The way out of this dilemma is for governments to, in effect, shift the deficit from recurrent spending to infrastructure investment; the RBA has long been an advocate for governments establishing a steady pipeline of quality infrastructure investment. “The case for governments being prepared to borrow for the right investment assets — long-lived assets that yield an economic return — does not extend to borrowing to pay pensions, welfare and routine government expenses, other than under the most exceptional circumstances,” Stevens said.

Stevens’ other key point also had a particular resonance for political policymakers: there’s not enough focus on household debt. “In Australia, gross public debt, for all levels of government, adds up to about 40 per cent of GDP,” he explained.

“We are rightly concerned about the future trajectory of this ratio. But gross household debt is three times larger — about 125% of GDP. That is not unmanageable — but nor is it a low number. It’s an interesting question which sector would have the greater capacity to take on more debt, in the event that we were to need a big demand stimulus … Foreign visitors to the Reserve Bank over the years have tended to raise questions about household debt much more frequently than they have raised questions about government debt. So the way ahead is going to have to involve a rather more nuanced consideration of all these issues.”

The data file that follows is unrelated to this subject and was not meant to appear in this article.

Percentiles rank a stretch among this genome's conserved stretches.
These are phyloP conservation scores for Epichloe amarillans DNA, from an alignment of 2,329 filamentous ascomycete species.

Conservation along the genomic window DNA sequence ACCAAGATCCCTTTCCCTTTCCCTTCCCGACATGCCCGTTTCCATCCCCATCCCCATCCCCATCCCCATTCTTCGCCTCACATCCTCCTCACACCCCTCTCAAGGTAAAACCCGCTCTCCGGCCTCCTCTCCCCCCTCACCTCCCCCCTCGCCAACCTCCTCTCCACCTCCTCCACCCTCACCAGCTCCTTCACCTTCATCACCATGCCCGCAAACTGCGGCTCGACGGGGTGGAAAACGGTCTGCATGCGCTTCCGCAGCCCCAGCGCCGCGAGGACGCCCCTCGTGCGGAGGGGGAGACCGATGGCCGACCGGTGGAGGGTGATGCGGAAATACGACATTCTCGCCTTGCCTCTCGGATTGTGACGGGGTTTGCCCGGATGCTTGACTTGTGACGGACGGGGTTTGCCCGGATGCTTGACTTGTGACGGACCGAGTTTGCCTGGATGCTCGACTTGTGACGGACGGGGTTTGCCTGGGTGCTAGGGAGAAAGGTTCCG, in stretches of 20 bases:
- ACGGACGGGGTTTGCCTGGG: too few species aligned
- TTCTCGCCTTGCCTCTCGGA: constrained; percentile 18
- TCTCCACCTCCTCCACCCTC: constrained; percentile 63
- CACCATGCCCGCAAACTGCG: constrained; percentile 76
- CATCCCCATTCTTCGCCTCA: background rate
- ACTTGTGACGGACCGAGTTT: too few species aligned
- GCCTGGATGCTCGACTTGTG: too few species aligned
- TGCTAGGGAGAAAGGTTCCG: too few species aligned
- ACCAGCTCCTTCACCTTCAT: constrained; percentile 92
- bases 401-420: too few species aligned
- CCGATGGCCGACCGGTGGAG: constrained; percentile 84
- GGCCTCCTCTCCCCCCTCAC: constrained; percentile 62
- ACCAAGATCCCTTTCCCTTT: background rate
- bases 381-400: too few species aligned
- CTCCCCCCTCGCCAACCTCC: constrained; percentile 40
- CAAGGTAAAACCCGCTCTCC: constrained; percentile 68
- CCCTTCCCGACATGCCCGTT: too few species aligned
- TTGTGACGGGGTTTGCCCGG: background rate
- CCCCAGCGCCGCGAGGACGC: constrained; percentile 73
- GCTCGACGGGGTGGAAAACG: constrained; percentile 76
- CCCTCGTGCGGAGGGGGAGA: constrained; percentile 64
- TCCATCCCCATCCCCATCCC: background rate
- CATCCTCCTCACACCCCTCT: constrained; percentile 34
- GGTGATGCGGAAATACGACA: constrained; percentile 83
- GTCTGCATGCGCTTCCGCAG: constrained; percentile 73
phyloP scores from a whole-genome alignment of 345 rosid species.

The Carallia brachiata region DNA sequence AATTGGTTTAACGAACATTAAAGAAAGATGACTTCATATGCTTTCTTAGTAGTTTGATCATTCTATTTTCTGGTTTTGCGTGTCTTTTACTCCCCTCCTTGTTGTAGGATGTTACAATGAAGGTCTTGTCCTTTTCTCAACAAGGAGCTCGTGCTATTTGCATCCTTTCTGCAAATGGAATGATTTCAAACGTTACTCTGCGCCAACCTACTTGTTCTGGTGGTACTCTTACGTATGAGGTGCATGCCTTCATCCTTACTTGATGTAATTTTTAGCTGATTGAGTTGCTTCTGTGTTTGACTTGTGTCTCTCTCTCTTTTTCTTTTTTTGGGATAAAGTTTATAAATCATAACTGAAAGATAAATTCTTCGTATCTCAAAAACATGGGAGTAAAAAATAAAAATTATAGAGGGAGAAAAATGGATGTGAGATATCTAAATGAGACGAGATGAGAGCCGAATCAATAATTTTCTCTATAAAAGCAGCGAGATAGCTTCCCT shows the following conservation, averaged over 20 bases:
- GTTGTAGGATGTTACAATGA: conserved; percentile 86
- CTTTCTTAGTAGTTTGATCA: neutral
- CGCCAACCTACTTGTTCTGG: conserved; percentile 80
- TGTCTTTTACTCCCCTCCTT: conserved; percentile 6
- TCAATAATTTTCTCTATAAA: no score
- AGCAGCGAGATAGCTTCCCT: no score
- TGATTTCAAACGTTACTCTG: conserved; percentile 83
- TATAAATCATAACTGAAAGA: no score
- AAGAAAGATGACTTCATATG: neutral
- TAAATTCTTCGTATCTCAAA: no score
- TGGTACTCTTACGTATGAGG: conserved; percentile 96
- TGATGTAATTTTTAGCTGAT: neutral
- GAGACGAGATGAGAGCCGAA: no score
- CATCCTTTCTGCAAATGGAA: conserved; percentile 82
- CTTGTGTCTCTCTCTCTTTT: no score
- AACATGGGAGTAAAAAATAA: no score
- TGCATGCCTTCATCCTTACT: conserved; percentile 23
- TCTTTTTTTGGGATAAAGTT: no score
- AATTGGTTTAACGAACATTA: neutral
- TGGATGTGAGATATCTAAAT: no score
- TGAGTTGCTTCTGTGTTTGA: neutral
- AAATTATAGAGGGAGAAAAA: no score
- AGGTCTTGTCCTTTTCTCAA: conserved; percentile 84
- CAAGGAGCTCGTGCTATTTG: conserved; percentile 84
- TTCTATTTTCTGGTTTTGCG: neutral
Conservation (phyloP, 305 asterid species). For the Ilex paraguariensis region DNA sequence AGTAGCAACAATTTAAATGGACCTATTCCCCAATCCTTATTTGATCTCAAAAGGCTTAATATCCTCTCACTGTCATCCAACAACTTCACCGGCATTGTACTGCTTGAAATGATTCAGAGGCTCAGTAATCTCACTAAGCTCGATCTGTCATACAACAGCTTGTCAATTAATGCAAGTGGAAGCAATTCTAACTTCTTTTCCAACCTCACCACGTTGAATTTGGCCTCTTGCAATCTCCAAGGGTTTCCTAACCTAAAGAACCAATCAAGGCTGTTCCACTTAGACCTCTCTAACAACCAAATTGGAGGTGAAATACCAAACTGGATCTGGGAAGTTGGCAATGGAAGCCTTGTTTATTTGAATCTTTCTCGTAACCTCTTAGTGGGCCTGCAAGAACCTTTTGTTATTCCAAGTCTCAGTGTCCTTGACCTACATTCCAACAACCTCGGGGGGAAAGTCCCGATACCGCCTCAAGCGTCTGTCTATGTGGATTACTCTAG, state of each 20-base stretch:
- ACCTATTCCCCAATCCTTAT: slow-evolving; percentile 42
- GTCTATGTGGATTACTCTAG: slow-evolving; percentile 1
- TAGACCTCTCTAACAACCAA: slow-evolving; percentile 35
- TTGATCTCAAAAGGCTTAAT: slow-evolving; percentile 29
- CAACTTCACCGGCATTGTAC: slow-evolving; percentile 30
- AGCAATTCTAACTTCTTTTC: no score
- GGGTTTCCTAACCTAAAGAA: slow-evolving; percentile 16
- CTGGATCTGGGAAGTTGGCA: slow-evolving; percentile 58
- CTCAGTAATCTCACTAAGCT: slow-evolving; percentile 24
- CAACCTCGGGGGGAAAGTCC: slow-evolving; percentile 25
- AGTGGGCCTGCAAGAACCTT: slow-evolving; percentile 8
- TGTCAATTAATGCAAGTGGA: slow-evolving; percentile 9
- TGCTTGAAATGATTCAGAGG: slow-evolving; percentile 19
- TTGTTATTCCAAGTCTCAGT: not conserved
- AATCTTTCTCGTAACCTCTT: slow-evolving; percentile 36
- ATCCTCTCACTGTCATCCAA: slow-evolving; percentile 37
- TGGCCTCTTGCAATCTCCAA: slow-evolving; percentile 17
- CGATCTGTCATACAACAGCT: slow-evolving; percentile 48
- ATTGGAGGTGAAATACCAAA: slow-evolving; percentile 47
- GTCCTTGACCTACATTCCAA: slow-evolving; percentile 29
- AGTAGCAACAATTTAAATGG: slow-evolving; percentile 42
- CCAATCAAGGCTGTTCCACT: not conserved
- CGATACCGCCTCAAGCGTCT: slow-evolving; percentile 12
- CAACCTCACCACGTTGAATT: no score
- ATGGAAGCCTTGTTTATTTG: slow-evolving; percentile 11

It’s true that, while the post-GFC savings peak has long passed, we still save much more than we did in the salad days of the pre-GFC era, when Australians went on a prolonged, debt-fueled spending binge. We also have a strong superannuation system. But, as a country, we also have major policies in place that encourage debt — particularly a negative gearing system that encourages debt-fueled housing investment and that, in turn, forces new housing market entrants to take on higher levels of debt themselves in order to buy a house. Curbing negative gearing would be both good fiscal policy and reduce one of the pressure for greater household debt — but we have a government committed to defending it against reform, even of what it itself admits are “excesses”.

And take note of the higher education debate. In relation to university education, the government remains keen to shift a greater burden of the cost of higher education, saddling them with even higher debt levels — creating a future in which young Australians will bear six-figure debt loads before even trying to get a seven-figure mortgage. And in vocational education, bipartisan reforms have turned the sector into an outsourced disaster that has left students and governments with huge bills for non-existent services offered by fly-by-night providers.

It seems that on household debt, the policy struggle is merely to stop things from getting worse, not improve them — which is exactly what the fiscal challenge looks like.

Let’s hope that when Philip Lowe retires in the 2020s, we don’t look back on Stevens’ farewell with the same air of nostalgic longing that we do with Macfarlane’s.

Peter Fray